Loneliness In Older Generations

Lonely Old Generation

Loneliness is a widely recognised social issue among the older generations. Isolation and chronic loneliness are known to increase the risk of a range of health problems. A number of charities and groups are doing fantastic work raising awareness of, and combatting, loneliness. But there will not be a ‘quick fix’, and addressing the problem of endemic loneliness is likely to require a multi-faceted approach.

The task of tackling this is, by its very nature, likely to fall to younger people. By challenging misconceptions about old age, and confronting negative stereotypes about older people, we can hope to more fully understand the needs and wisher of older adults. Therefore, would schemes to improve relationships between different generations help to tackle some of these issues?

This question has been addressed in a number of recent news stories, focusing on relationships between young children and the elderly.

Primary school children get elderly pen pals from local care homes

UK’s 1st nursery in care home to open in London

Primary school invites in elderly people to work with young pupils

Pen pals defy age gap to become friends

Old people’s home for four year olds”

Combining daycare for children and elderly people

Cross-Generational Care

Cross-generational care settings (combining pre-school daycare with elderly care) have been tested in some countries, such as the US. One such setting, the Intergenerational Learning Centre in Seattle, reported in 2015 that the older residents had benefitted significantly from the introduction of a daycare setting in their care home. In the UK, there have also been a number of these schemes tested. For example, a recent Channel 4 documentary “Old People’s Homes for Four Year Olds” introduced a nursery into an elderly care setting for 6 weeks, to investigate the impact on residents and children. At the end of the experiment, residents showed an improvement in many aspects of well-being. Another similar experiment in Wales also showed benefits for pre-schoolers, for example in the form of improved language skills.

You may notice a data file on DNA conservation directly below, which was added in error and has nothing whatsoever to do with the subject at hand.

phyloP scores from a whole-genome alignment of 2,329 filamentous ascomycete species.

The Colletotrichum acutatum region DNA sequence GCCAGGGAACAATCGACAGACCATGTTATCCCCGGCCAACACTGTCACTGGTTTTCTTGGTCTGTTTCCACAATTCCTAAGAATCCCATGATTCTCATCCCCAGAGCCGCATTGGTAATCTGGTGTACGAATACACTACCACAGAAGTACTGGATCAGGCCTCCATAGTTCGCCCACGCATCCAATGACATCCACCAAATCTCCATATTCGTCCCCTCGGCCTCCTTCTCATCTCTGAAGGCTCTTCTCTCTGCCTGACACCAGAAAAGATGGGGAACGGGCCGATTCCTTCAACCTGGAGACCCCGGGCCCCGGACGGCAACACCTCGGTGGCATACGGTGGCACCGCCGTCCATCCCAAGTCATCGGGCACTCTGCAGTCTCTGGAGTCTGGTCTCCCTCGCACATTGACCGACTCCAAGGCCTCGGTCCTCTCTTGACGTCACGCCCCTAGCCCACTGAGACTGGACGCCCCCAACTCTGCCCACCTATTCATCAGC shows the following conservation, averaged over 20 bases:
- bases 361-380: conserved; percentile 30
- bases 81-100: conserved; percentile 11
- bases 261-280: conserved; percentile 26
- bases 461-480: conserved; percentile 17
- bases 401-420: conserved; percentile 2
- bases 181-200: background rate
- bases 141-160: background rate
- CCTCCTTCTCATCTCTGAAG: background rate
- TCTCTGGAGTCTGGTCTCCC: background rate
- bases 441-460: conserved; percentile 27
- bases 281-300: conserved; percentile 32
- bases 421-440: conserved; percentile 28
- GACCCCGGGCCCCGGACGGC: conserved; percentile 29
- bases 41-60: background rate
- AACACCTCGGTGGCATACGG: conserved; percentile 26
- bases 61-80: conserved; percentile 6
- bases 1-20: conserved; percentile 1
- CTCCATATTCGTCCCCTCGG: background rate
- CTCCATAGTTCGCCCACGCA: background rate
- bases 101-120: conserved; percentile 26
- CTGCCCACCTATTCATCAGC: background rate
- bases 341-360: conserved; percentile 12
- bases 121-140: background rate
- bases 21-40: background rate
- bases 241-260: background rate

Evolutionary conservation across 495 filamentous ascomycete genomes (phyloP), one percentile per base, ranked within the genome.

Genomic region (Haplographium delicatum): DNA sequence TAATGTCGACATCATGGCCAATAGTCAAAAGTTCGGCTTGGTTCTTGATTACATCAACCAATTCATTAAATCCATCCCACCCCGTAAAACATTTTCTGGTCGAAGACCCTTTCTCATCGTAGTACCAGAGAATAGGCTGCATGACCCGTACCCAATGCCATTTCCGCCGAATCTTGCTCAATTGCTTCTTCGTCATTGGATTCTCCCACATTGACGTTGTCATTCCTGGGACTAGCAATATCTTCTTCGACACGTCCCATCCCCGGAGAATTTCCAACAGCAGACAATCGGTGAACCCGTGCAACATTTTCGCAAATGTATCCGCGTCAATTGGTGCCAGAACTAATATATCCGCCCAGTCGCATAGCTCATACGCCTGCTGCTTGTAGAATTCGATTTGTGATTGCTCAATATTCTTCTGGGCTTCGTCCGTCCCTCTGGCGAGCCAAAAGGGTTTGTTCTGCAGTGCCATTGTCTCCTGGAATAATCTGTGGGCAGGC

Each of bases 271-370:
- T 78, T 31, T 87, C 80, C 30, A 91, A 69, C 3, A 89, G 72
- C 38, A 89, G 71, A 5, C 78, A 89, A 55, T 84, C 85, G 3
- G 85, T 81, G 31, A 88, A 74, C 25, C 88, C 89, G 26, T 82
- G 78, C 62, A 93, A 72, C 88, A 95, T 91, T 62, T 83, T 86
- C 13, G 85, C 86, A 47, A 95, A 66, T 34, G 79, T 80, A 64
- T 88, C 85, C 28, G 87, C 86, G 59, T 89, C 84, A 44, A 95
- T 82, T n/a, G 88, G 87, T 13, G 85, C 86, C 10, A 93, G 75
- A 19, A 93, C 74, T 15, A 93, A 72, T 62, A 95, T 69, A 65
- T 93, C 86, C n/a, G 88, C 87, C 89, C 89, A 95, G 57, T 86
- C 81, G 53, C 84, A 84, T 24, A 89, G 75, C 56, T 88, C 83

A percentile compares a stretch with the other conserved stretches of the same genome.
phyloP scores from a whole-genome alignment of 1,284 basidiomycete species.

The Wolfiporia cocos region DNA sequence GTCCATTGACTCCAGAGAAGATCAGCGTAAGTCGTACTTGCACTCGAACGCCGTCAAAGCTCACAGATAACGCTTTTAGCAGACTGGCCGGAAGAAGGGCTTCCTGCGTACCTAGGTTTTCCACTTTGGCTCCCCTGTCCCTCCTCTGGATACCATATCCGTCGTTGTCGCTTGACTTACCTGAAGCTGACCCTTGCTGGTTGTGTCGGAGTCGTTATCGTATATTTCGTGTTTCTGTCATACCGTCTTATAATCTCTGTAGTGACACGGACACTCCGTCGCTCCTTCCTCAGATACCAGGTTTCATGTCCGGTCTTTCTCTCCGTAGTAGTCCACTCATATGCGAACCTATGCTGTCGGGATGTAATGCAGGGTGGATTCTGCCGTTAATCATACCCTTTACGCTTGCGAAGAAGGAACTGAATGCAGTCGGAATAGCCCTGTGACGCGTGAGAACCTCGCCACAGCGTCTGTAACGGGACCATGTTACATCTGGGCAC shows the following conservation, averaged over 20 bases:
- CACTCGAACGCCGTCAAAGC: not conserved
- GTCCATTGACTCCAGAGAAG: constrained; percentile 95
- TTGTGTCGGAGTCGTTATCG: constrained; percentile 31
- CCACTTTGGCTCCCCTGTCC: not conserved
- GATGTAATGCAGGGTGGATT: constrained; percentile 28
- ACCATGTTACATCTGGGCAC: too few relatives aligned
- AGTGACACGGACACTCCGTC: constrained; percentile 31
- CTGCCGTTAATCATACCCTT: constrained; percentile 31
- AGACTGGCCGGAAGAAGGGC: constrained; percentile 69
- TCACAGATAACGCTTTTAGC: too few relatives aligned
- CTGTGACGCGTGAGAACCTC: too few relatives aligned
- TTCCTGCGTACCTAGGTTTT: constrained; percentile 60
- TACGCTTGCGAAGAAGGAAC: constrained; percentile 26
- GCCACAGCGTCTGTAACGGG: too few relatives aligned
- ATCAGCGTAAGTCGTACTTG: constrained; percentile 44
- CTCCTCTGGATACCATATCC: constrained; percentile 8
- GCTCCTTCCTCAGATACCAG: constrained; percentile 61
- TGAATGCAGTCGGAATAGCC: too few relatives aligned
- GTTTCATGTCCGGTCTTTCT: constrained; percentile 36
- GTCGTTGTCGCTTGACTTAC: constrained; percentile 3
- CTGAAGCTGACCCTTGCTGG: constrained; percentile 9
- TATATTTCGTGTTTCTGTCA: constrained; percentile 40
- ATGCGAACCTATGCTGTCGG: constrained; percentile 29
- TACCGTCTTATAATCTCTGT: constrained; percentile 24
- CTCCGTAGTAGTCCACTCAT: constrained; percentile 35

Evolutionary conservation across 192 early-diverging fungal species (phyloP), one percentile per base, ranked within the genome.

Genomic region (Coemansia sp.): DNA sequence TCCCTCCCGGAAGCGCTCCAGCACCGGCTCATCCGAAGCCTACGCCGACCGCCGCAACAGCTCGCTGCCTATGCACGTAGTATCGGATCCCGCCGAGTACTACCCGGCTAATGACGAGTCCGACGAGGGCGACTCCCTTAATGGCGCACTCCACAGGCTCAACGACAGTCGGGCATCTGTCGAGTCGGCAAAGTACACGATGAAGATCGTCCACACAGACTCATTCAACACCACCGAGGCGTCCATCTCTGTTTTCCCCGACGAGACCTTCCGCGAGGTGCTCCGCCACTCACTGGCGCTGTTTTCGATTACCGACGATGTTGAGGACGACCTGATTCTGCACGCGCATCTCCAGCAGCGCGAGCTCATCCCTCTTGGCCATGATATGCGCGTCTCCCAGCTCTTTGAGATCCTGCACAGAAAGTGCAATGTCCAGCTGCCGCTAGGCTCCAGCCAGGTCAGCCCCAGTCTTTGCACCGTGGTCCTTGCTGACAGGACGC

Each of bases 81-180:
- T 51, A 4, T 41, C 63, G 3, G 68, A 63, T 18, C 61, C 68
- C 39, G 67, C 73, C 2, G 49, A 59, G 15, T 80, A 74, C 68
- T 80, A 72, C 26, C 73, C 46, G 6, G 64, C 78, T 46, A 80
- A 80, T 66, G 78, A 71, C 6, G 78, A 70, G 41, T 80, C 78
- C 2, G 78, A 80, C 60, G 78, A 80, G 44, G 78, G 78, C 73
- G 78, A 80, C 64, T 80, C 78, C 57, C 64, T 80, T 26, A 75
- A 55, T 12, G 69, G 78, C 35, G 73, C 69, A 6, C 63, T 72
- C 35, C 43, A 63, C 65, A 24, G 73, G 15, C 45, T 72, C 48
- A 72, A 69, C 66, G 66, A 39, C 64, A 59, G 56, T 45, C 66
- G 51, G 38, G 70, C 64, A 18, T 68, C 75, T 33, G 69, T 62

Pen Pal Systems

In Kidderminster, a primary school introduced a pen pal system, connecting residents of a local care home with primary school pupils. The programme was intended to help cross-generational connections, improve well-being in the elderly participants, and introduce the pupils to the benefits of letter writing. After several months communicating via letter, pupils visited the care home to meet the residents in person. In a video recording of this visit, the pupils reflected on how much they enjoy talking to the residents, learning about their lives and experiences. This kind of positive engagement is likely to help with breaking down barriers, and dispelling misconceptions about old age and dementia.

Seniors At School

In another scheme, an Essex primary school invited local elderly residents in to work with four and five year olds, reading, singing, and play games. The scheme was a positive experience for both groups, with improved well-being for residents, benefits for pupils such as improved reading scores, more self-confidence, and improved opinions on older people.

These examples represent just a fraction of the work being done to foster positive cross-generational relationships. As the population of older adults increases, problems relating to isolation and loneliness are also likely to increase. Communication between generations is likely to be positive for all, so finding ways to connect is essential. Anyone can be affected by loneliness, now or in the future, and as the population ages, addressing the risks of isolation will be essential.

How Link-ages Can Help

Loneliness among older generations is an issue that our app, Link-ages, strives to help solve. We recognised the importance of the relationship between young people and the elderly from the very start. As in the cases highlighted above, the challenge is often facilitating an interaction between the two generations. Our family of apps creates a safe and secure space where family members can share messages and memories including photos and videos. The apps have been tested extensively with the older generation and are therefore designed with every generation in mind.

Getting Started With Link-ages

Download The Link-ages Hub App

To start using Link-ages simply download the Link-ages Hub app for iPad from the app store. Once you have downloaded the Hub app, you will be able to complete the sign up process within the app. During the sign up process you will be able to select a subscription to the Hub, your subscription will start after your free two week trial.

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Invite Your Family And Friends To Join You

Family and friends can join your private and secure space by downloading the Link-ages Go app for free from the App Store or Google Play store.  When they have downloaded our Go app they can connect to your Hub using the pin code and postcode that you entered during the sign up process.

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Get Link-ages Go On Google Play

Further information about the sign up process is available in our sign up guide.

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